Personal story always say something individual and different. They inspires us and give us motivation. If someone made it possible, we can also make it real.

pARTICIPANT TO THE WEBINAR

The webinar looked at agriculture from three perspectives: access to knowledge, information, and education, access to green jobs and engagement in agricultural policies. A study carried out by MIJARC World, FAO and IFA in 2011 revealed several challenges young people faced in the agricultural field and provided solutions for them. Almost ten years later, we wanted to analyse some of the challenges listed in the study, which are relevant for young people in Europe today, and look at them to see if they are still the same or what progress has been made so far.

The webinar was split in four session: an introductory session, two rounds of discussion groups and a common session to draw the conclusions.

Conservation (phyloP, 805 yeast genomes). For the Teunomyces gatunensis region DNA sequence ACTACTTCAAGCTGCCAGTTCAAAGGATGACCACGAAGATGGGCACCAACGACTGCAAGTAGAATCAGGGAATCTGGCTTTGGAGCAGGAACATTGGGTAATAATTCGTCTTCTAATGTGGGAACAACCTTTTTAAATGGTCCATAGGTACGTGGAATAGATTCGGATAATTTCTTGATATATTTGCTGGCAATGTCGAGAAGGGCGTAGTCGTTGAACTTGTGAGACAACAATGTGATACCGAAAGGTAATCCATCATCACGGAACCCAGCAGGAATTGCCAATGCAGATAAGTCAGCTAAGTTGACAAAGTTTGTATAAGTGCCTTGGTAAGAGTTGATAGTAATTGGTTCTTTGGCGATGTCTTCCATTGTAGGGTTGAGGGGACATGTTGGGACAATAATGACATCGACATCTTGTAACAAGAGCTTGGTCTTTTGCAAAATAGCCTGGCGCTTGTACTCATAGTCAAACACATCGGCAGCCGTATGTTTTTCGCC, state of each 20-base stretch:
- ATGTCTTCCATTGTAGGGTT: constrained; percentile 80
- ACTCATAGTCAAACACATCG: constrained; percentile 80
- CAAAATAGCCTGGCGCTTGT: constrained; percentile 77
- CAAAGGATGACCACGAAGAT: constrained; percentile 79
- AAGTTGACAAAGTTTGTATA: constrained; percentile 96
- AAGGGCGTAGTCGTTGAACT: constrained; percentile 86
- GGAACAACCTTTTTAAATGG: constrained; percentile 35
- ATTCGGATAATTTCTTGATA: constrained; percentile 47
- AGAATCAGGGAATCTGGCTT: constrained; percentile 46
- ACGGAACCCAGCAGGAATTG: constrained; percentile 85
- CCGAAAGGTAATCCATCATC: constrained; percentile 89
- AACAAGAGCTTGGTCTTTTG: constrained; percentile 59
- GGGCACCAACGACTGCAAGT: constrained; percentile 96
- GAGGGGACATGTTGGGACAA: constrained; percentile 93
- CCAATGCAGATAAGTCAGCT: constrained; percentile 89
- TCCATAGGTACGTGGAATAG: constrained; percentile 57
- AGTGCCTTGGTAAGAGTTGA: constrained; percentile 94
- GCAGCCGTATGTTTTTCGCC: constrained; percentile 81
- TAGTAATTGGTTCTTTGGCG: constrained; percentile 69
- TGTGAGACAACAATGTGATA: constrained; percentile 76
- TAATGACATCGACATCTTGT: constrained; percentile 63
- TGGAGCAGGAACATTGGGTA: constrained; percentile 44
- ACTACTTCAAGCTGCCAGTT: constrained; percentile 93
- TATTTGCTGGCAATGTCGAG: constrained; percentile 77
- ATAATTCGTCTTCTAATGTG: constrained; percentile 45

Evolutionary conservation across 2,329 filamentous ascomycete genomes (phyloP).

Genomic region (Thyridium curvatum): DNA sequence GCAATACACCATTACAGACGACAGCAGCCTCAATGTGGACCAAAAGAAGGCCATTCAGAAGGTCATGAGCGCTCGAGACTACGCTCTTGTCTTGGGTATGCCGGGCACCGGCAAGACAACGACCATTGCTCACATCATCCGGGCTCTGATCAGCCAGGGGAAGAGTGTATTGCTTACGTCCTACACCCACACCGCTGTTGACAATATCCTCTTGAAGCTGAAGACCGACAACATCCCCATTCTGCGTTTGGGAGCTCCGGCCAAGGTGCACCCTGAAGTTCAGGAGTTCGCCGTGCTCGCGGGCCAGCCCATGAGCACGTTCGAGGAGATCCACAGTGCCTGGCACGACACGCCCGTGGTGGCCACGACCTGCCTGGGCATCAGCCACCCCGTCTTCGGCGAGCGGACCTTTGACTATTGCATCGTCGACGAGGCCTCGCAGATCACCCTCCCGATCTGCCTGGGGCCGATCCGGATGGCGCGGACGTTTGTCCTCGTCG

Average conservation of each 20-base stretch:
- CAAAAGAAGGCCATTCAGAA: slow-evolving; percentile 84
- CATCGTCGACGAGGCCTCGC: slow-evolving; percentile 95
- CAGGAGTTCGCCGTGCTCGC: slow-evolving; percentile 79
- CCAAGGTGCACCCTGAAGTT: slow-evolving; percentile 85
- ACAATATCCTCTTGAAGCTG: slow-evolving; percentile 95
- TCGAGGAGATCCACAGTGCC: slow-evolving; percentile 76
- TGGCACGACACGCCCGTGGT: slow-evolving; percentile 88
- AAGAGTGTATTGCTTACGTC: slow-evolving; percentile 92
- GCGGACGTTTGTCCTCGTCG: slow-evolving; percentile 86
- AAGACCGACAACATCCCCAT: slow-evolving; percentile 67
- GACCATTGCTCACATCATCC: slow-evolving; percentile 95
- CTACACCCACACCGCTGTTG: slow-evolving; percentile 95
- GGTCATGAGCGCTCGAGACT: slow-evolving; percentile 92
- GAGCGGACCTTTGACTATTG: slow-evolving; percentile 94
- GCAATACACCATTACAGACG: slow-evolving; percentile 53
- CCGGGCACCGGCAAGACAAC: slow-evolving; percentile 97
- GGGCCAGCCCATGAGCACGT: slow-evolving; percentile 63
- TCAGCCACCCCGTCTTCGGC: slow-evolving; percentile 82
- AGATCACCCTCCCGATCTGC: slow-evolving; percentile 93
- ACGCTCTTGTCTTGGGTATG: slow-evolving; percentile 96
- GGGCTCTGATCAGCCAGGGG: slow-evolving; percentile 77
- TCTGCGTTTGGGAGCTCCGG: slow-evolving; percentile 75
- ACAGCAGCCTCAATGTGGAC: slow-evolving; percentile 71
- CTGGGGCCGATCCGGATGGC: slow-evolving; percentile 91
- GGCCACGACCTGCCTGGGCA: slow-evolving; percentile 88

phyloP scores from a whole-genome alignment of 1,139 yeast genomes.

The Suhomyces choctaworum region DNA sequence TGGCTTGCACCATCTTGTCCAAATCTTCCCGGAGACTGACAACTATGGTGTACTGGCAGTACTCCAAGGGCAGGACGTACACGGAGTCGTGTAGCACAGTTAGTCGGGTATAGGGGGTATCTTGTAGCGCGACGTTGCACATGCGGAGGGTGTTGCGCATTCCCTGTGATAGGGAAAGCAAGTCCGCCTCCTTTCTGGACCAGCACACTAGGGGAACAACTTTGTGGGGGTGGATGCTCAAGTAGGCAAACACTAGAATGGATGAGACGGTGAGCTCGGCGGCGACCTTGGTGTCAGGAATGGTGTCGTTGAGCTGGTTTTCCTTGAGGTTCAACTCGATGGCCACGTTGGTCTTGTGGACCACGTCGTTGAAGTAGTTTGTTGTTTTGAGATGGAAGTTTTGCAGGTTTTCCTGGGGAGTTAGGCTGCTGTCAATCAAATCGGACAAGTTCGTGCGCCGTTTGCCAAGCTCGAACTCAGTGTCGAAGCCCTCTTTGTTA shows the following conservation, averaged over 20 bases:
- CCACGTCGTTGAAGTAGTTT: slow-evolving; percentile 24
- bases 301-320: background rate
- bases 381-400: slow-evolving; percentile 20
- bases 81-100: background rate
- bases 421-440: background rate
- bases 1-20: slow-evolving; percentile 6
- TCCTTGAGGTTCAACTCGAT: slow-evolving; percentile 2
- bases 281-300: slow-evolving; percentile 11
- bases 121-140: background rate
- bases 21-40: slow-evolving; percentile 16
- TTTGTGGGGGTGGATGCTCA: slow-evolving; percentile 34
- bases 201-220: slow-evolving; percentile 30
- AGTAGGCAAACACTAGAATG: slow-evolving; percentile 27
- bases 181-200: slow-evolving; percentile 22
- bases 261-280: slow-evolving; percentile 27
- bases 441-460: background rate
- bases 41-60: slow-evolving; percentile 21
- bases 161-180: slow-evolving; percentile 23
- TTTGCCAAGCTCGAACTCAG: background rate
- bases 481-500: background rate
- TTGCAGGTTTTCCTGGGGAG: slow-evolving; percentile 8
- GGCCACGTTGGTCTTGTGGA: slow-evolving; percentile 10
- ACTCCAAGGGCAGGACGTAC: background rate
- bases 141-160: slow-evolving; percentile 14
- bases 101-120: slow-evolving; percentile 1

Session 1: Access to knowledge, information, and education & access to green jobs

The session began with asking the participants where they learnt about food and agriculture related issues and the poll revealed that most of then had learnt about these by means of their own research.

The first guest speaker was Russ Carrington, a former chairman of Rural Youth Europe, who is currently a farmer practicing regenerative agriculture in the United Kingdom. He joined the call directly from his farm and made a presentation about his life journey. He spoke about why he decided to go back to full-time farming like his parents, after having left to study Civil Engineering to follow a different career. During the Q&A Russ received many questions from the participants. The questions were about whether agriculture and farming is presented in schools as a viable option; about his opinion on the current and future situation of agriculture; about whether he could use his Civil Engineering knowledge in farming; and also about technical issues such as what is meant by sustainable agriculture and what is the role of GMO.